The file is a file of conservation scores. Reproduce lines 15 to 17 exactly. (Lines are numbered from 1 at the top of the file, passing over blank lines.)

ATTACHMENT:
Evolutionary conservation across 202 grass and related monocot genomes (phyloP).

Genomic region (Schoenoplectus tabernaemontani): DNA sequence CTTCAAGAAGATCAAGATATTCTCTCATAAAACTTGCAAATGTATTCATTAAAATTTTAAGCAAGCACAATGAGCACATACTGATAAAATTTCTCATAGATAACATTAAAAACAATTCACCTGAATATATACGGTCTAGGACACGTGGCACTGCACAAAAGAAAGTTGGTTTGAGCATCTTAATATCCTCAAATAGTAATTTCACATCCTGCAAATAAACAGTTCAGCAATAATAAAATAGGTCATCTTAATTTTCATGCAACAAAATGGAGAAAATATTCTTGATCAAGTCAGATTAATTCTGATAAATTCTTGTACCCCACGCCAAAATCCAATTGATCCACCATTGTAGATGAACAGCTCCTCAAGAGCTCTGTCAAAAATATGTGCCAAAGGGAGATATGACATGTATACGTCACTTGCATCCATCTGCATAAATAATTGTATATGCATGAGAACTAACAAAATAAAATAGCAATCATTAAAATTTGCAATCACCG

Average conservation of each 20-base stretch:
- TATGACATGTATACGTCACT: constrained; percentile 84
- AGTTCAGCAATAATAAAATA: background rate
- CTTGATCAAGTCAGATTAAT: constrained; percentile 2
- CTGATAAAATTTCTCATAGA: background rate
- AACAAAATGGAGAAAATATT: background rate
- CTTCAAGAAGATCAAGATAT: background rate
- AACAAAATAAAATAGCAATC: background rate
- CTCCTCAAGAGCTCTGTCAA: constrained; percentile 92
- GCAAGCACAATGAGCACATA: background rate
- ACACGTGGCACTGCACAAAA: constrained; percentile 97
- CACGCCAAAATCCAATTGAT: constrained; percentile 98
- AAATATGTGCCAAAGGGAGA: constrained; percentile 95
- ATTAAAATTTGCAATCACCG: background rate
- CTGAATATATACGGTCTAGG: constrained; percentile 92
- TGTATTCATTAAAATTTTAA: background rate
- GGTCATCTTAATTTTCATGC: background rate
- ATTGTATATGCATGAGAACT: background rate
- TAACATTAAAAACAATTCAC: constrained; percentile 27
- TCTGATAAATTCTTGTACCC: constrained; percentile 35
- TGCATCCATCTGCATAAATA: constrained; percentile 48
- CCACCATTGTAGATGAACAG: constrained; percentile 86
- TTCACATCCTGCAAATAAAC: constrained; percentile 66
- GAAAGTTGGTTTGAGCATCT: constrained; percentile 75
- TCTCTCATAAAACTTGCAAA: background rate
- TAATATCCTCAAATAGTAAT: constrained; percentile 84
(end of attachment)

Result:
- AAATATGTGCCAAAGGGAGA: constrained; percentile 95
- ATTAAAATTTGCAATCACCG: background rate
- CTGAATATATACGGTCTAGG: constrained; percentile 92